On 2017-01-03 20:23, Jeff Liebermann wrote:
On Tue, 03 Jan 2017 17:04:40 -0800, Joerg
wrote:

Is there something stronger than the usual rubber cement in the patch
kits? Ideally something that won't dry out so fast or where multiple
cheap small tubes are available.


Contact cement. It's a neoprene rubber based goo that remains fairly
flexible if applied in a very thin layer. Smear some on both the tire
and the patch, let air dry for at least 10 minutes (longer is better),
and stick together with a little compression pressure. I've used a
roller, two blocks of wood and a C-clamp, and beating on the sandwich
with a hammer. They all work.

Rubber cement is a latex rubber based goo. Otherwise, it's similar to
contact cement. It also uses many of the same solvents as contact
cement. Bicycle patches use heptane, naphtha, or a mixture of both.
Rubber and contact cement use these or other organic solvents. There's
also a water based version of rubber cement.

Contact cement solvents won't evaporate as fast as rubber cement
because the contact cement is thicker in the bottle and forms an
effective barrier. However, the solvents will rapidly evaporate if
the can, bottle, or tube is left in the sun.

Contact cement on bicycle tubes is nothing new:
http://www.bicitoro.com/how-to-glue-inner-tubes/
However, if do some Googling, you'll probably find testimonials from
people trying contact cement, and claiming it doesn't work. The
problem is that while rubber cement vulcanizing patches require
cleaning and sanding before applying, some people seem to forget to do
these things when using contact cement.

I've also tried glue used for patching my wet suit:
https://www.walmart.com/ip/Mcnett-14114-Seal-Cement-2-Oz-Tube-Black/21970283
https://www.youtube.com/watch?v=q9QK0yF540c
https://www.google.com/search?q=neoprene+wetsuit+glue&tbm=isch
http://www.bodylinewetsuits.co.uk/2015/01/12/using-black-witch-neoprene-glue/
I've only done one tire with wet suit glue and found that it didn't
last. However, that was in a rush, with little preparation, no
clamping, and I used a piece of vinyl for the patch. I suspect I can
improve the bond if I were more organized and careful.

The reason is that I sometimes have larger holes from side wall
blow-outs. Not inch-long gashes but one or two tenths of an inch long.
The tubes I use are super thick and, therefore, expensive. $15-20 each
and that's not something to be thrown out lightly. Instead of the li'l
REMA patches I need to use thicker rubber from an older sacrified tube
but this has to be vulcanized/cemented really well.


Hmmm... contact cement is more expensive than rubber cement. If I had
to find something cheaper than rubber cement, methinks RTV (room
temperature vulcanizing rubber) would probably qualify. The catch is
that you might have to wait overnight for the RTV to harden.

Anyway, I suggest you sacrifice an old tube, cut it apart, cut some
slits, patch with the various available glues, and test the results
with a pull test, peel test, pressure test, and flexibility test.


I'll look into contact cement. Gene also suggested that. Cost is not so
much an issue but shelf life after opening is. The usual rubber cement
is toast only a few months after opening.

It also has to become a pliable connection because those cuts are on the
side walls. Ever since moving to tire liners plus thich tubes plus thick
tire surfaces I don't get "regular" flats via running surface punctures
anymore.

--
Regards, Joerg

http://www.analogconsultants.com/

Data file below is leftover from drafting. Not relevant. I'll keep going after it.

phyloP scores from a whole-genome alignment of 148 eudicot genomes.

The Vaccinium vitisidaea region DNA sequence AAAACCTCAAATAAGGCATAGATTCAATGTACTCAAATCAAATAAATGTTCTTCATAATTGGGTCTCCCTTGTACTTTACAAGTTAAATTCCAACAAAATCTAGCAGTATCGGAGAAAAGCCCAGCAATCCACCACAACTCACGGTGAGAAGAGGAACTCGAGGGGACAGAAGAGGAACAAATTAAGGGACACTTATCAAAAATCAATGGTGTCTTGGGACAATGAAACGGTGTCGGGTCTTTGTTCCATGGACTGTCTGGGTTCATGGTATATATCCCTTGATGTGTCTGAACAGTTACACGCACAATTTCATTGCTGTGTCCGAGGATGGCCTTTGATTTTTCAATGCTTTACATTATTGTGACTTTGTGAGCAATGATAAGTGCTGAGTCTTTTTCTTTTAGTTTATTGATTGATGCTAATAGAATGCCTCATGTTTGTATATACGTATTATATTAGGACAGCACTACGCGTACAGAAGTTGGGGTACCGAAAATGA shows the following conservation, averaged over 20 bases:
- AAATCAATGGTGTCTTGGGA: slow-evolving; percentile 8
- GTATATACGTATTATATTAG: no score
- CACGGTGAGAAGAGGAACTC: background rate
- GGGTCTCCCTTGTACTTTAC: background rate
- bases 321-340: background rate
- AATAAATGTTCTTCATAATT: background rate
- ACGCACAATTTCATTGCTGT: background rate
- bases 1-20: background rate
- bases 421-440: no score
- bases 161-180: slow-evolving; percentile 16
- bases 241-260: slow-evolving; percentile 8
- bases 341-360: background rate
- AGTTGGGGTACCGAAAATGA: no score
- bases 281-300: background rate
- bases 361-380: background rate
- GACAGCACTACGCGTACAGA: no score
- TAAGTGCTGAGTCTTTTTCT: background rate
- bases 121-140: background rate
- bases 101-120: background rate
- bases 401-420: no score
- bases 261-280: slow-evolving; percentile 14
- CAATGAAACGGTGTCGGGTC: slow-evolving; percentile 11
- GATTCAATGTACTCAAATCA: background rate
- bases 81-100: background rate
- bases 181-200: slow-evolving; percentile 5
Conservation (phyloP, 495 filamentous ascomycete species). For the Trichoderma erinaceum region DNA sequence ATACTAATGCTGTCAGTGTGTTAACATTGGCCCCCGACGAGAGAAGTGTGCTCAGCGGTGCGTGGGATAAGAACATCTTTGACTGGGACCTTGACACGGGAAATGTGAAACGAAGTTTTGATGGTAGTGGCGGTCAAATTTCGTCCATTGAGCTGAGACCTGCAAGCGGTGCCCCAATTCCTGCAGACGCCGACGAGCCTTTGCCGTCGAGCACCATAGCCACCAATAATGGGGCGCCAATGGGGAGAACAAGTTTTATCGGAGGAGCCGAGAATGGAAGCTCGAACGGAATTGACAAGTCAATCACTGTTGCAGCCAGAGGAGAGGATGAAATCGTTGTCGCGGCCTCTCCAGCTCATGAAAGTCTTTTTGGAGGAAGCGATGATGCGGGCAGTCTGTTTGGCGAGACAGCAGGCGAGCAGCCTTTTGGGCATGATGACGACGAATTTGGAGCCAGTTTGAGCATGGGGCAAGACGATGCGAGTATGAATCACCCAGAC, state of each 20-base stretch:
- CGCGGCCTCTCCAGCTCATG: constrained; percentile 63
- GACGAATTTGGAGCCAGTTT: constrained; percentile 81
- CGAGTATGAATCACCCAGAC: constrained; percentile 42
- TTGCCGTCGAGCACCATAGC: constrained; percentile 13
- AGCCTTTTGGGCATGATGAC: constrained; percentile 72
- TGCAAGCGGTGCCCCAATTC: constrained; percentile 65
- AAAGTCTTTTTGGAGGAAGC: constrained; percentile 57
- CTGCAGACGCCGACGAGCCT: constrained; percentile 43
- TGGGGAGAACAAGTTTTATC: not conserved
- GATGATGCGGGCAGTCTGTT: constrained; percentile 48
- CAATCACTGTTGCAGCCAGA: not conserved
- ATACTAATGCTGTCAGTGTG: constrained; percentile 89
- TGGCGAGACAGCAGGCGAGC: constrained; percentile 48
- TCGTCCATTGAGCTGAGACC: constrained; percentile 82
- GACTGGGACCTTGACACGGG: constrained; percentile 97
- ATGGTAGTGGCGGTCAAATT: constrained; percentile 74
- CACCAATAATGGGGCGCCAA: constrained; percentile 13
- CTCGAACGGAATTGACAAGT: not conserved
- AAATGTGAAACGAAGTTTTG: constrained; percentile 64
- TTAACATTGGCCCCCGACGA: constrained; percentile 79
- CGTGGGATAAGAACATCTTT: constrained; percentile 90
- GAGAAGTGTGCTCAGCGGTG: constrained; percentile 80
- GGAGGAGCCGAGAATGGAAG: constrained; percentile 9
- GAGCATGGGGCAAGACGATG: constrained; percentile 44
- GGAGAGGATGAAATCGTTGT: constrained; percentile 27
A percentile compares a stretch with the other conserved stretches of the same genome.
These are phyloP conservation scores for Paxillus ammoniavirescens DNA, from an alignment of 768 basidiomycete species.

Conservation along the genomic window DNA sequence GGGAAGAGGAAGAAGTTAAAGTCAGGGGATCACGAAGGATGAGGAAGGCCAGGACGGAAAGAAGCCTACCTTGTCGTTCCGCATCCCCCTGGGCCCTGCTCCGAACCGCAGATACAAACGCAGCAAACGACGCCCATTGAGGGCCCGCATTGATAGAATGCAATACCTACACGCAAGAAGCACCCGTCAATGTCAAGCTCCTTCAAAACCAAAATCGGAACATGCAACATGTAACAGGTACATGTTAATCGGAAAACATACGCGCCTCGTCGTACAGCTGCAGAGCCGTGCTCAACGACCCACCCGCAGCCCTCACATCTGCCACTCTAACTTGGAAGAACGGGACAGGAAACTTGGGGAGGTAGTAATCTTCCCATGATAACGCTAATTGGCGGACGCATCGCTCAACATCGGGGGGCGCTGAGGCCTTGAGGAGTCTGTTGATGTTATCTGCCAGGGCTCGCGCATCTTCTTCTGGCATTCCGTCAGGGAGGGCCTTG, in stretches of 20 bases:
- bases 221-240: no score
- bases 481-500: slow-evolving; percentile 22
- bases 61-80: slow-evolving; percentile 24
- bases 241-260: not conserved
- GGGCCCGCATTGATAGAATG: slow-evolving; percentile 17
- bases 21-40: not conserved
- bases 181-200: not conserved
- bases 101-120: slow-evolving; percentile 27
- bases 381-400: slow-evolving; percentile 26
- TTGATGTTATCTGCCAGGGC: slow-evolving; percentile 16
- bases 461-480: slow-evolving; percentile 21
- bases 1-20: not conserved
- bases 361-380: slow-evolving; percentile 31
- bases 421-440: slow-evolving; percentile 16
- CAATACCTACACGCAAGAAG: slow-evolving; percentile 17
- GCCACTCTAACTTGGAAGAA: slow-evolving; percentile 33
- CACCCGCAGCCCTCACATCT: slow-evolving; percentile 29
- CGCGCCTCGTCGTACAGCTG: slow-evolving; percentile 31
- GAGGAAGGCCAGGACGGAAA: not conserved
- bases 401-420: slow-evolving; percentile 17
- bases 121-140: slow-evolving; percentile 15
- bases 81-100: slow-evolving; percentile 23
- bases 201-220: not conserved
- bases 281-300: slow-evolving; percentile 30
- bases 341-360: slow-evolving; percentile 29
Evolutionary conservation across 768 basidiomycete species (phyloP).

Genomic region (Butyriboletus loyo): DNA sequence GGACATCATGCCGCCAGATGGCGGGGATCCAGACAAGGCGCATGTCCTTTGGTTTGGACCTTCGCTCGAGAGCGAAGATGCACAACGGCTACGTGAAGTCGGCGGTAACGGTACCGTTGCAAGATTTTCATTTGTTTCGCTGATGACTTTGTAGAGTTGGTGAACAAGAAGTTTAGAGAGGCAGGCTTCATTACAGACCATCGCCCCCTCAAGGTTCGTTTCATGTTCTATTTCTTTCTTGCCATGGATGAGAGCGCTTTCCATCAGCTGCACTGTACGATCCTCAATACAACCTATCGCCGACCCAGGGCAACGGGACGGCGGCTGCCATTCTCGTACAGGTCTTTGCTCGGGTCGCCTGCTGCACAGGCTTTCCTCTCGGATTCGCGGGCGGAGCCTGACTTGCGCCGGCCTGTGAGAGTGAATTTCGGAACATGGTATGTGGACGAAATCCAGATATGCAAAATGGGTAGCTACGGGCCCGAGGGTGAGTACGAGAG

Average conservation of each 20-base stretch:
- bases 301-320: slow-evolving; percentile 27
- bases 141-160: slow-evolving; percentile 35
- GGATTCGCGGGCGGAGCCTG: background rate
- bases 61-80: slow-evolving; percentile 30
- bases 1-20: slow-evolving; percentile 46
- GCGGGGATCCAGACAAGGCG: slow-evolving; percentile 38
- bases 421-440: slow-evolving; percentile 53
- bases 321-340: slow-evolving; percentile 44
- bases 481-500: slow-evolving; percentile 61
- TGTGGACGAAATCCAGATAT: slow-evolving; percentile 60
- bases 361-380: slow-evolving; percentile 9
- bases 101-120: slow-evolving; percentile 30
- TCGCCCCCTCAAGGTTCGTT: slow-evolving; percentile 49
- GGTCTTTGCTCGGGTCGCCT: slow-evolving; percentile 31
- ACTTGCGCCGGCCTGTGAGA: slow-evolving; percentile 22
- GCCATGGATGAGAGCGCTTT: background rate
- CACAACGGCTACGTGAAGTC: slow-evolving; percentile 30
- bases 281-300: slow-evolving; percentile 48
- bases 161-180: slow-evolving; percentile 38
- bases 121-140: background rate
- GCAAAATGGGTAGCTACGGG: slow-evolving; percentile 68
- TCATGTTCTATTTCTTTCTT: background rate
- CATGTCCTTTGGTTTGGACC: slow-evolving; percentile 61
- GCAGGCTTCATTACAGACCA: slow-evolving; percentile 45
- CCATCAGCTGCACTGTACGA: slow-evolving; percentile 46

#25  
Old January 4th 17, 04:38 PM posted to rec.bicycles.tech
Joerg[_2_]
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Posts: 6,016
Default Stronger rubber cement?

On 2017-01-04 01:19, Tosspot wrote:
On 04/01/17 01:04, Joerg wrote:
Gentlemen,

Is there something stronger than the usual rubber cement in the patch
kits? Ideally something that won't dry out so fast or where multiple
cheap small tubes are available.

The reason is that I sometimes have larger holes from side wall
blow-outs. Not inch-long gashes but one or two tenths of an inch long.
The tubes I use are super thick and, therefore, expensive. $15-20 each
and that's not something to be thrown out lightly. Instead of the li'l
REMA patches I need to use thicker rubber from an older sacrified tube
but this has to be vulcanized/cemented really well.


UK, but must be available all over

http://www.tyre-equipment.co.uk/acat...r-Patches.html


Go up to 180mmx95mm and are less than a UKP per patch.


Thanks! Time for a trip to the autoparts store since there is

http://www.vipal-usa.com/repair_line_e.html

Looks like a Brazilian company.


The 30mm patches are 13 squids per 100! Surely, surely even Joerg can't
get through that amount that fast!


I hardly get flats but when I do they are hardcore. Typically caused by
those notorious #%&^!! flimsy side walls of bicycle tires. Which is also
why I am always on the lookout for tires with better side walls. For the
MTB I found that Asian ones do better in that domain but haven't found
any yet for the road bike. Will try CST, their Conquistare tires look
promising but I could not find reviews.

Heavier tires are generally better and finally those appeared for 29".
For 700c it's still slim pickens.

--
Regards, Joerg

http://www.analogconsultants.com/
  #26  
Old January 4th 17, 04:41 PM posted to rec.bicycles.tech
Joerg[_2_]
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Posts: 6,016
Default Stronger rubber cement?

On 2017-01-04 06:26, wrote:
On Tuesday, January 3, 2017 at 5:04:38 PM UTC-8, Joerg wrote:
Gentlemen,

Is there something stronger than the usual rubber cement in the
patch kits? Ideally something that won't dry out so fast or where
multiple cheap small tubes are available.

The reason is that I sometimes have larger holes from side wall
blow-outs. Not inch-long gashes but one or two tenths of an inch
long. The tubes I use are super thick and, therefore, expensive.
$15-20 each and that's not something to be thrown out lightly.
Instead of the li'l REMA patches I need to use thicker rubber from
an older sacrified tube but this has to be vulcanized/cemented